Matt Damon’s Equity Wavering

September 14, 2015
I haven’t watched Project Greenlight since Season Two, the year of the forgettable Battle of Shaker Heights, and didn’t even know the show still existed much less was in its fourth season after a ten year hiatus, until I happened to land on it last night by dint of  being too lazy to change the channel. The opening episode of Season Four includes a fascinating scene in which Matt Damon lectures a black producer and a room full of white folks on what constitutes diversity on a film project. “…you do it in the casting of the film, you don’t do it in the casting of the show,” he says. Mind you, he’s saying this about a film project in which the only person of color is a black (wait for it) prostitute. It’s such a dumb thing for Damon to say or believe (these are never same things in Hollywood). The producer Effie Brown‘s you’ve got to be effin-kidding-me-look says it all. At issue is an aspect of storytelling that we call equity. It is in important qualitative metric of any big story. We began including it in our story analytics when our friend and colleague, Jamal Williams, called it to our attention, and asked us to consider the difference between equity equality. Equality as a set of rights bestowed upon (or withheld from) a population by its leaders. Here’s what we mean by equity: Equity is…who has a say, inside and outside the organization, in the design and telling of its story. Who tells the story matters. Who designs the story matters more. Examples: The Container Yard, an art and design collective in a converted Los Angeles ice cream factory; Patagonia, where employees and environmental causes are given a stake in the organization’s story.   What Effie Brown, now amplified across social media networks, is saying is that she’s concerned that people of color will not get any equity in the Project Greenlight story. What Effie is saying is that having a woman playing an African American female prostitute be the only person of color with any sway over the story does not constitute equity, it preserves a continuing inequity in Hollywood’s storytelling process. What Effie was too polite and too diplomatic to say in the room is that Damon and Affleck picking a  film geek who looks like he was incubated and raised in a editing bay to direct the film based purely on his technical prowess, without any regard to the cultural connections to the material, is a doofus decision. Matt Damon has always seemed to be a better person than this mansplaining/whitesplaining monologue would suggest, and maybe he’s cagey-manipulative enough to be setting up the audience for a change-of-heart scene in a later episode. And in fact, the whole thing has gotten Project Greenlight and the issue of diversity more attention than if there’d been no issue.  But I’ve found that racism sometimes shows up in surprising places, and that white men like Damon can wear masks of kindly tolerance over their fear of anyone that doesn’t look like their own reflection in the mirror. Damon gets big scores in terms of certain story metrics. As an actor and

How to Measure Your Fire

August 26, 2015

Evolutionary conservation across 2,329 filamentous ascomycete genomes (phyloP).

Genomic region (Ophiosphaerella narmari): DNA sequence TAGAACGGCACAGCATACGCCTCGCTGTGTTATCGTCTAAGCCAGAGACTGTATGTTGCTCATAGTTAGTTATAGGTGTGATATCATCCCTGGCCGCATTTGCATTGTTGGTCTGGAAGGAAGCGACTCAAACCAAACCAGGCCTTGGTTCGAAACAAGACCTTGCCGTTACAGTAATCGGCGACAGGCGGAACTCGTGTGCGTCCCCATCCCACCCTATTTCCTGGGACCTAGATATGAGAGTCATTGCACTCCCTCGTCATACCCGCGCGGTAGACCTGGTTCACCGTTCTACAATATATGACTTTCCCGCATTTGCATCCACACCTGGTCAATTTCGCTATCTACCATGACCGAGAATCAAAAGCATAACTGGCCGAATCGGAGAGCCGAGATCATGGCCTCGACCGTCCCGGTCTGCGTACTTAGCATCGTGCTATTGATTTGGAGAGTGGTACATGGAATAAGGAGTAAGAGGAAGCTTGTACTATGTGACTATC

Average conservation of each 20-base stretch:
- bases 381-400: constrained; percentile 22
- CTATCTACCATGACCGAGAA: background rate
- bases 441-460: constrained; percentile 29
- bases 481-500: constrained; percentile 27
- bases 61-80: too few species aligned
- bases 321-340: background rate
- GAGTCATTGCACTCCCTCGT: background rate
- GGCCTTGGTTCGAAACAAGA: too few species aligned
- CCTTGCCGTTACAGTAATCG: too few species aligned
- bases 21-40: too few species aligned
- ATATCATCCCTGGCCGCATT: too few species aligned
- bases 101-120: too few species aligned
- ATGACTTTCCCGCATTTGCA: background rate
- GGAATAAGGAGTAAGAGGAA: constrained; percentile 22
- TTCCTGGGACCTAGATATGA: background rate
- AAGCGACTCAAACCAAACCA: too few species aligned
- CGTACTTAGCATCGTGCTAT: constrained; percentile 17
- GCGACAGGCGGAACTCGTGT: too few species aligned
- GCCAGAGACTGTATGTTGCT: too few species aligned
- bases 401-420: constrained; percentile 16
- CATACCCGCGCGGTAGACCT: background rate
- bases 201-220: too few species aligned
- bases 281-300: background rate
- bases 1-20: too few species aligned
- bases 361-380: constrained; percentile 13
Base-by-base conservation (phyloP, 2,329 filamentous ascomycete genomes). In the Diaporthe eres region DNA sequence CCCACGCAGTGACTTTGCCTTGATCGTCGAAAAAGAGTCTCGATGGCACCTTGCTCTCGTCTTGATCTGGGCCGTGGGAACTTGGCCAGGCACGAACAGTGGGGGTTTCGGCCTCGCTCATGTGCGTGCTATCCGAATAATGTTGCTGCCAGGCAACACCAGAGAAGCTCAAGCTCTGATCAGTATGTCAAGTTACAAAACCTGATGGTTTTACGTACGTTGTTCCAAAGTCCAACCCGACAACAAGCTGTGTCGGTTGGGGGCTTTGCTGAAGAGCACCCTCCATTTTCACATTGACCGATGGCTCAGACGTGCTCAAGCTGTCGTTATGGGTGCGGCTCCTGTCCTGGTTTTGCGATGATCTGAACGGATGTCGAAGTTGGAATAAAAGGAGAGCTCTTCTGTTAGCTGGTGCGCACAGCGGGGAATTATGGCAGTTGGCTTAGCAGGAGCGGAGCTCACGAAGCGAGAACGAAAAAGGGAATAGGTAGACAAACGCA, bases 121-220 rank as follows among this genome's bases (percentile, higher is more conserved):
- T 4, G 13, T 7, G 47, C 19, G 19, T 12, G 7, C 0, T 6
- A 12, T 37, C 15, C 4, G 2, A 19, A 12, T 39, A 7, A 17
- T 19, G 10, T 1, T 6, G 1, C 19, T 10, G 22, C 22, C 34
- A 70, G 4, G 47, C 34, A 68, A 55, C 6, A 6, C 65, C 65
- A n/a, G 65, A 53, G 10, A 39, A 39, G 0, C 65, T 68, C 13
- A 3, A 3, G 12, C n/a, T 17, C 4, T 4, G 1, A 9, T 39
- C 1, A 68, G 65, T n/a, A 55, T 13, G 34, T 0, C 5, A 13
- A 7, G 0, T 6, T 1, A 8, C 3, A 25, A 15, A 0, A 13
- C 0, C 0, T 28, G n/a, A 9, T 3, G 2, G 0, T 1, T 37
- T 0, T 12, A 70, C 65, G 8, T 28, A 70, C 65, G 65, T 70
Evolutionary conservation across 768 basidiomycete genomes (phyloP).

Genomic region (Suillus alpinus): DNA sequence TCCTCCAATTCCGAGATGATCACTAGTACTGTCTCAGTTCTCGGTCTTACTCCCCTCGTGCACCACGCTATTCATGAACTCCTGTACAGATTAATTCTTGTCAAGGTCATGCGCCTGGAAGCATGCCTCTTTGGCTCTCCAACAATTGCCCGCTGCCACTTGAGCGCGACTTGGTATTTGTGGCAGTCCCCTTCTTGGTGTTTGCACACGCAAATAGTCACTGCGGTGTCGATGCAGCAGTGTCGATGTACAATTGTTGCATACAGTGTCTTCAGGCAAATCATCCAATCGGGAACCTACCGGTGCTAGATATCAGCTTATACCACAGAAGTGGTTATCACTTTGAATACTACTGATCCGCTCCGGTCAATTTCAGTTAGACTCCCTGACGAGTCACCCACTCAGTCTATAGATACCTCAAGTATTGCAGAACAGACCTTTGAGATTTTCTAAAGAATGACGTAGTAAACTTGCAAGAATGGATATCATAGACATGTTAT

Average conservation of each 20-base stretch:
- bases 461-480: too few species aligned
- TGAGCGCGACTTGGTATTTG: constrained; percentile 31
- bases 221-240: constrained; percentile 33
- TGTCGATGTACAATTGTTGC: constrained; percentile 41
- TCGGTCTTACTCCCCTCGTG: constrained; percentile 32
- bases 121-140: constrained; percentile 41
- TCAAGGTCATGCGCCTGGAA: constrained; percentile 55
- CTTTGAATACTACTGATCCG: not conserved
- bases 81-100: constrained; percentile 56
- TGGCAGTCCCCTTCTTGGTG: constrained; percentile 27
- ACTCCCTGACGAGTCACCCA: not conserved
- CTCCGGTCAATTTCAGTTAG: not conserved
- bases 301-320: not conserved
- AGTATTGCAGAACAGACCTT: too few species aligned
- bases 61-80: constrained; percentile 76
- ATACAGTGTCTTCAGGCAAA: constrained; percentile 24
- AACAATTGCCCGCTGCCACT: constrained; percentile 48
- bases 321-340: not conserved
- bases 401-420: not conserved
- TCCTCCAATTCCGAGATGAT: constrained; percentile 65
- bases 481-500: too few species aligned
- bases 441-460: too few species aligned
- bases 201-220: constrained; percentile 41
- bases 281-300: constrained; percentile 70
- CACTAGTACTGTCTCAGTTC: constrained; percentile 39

Our friend Paul Pedrazzi (@ppedrazzi) called our attention to this list by Jeff Jordan, Anu Hariharan, Frank Chen and Preethi Kasireddy of Andreeson Horowitz. It is comprised of “16 startup metrics.” The authors write that “good” metrics are “about running the business in a way where founders know how and why certain things are working (or not) … and can address or adjust accordingly.” These metrics are “good” in the context of standardization across AH’s portfolio.  The goodness of any tool is contextual. Here’s a context for the goodness of the AH metrics: Trying to guide a start-up, or any organization for that matter, using only accounting data is like blacksmithing with 16 tools and no fire. What is the fire? The fire–the force that most profoundly shapes the behaviors of  individuals, organizations and markets–is story. As the noted tech investor Chris Sacca says, “Good stories always beat good spreadsheets.” We agree. There’s no need, however, fret about a competition between spreadsheets and stories. It is a question of completeness, wholeness, unity. You can have all the data in the world about elephants, and it will not produce the story of Dumbo, or predict this meme. Until you can complement your elephant data with elephant storytelling,  your understanding of elephants will always be incomplete. Here are 10 key bigSTORY metrics that can help you analyze the fires that will shape your future: QUANTITATIVE Influence – rankings of nodes (big ideas) and influencers (who connect and spread those ideas) in the company’s network Resonance – measures how consistently and deeply the organization’s narrative connects with the story energy already in the marketplace? Sentiment  – latent sentiment analysis compares use of language across different media and over time in order to identify relevant patterns and themes Lift – measures the effectiveness of various games and strategies that generate stories and engage customers / populations Toolsets – an assessment of the completeness of the company’s storytelling tools and lenses; its ability to distinguish between tools that are “present at hand” (licensed and used at the company) and “ready to hand” (needed for a particular task, process or story) QUALITATIVE Equity –  This metric looks at who has a say, inside and outside the organization, in the design and telling of its story. Who tells the story matters. Who designs the story matters more. Formation – analysis of the four forms of “story energy”–linear, cyclical, assemblage and spiral—present in the company’s network. Assemblage and spiral are most desirable because they’re generative. Voice – in how many contexts (i.e. functional languages) can the company fluently express itself? Functional languages are defined by context and lexicon. Examples are politics, entertainment, spirituality, finance, sustainability, etc. Intention – analyzes the relationship between the company’s history (in start-ups, it is the collected histories of employees) and its desired future. Levels of Meaning – rates the organization’s ability to contextualize data using emotional and meta language and expressions in its storytelling. You’ve got the tools. You know how to start fires. And now you know how to control the burn and apply the heat in proper measures. That’s what’s good.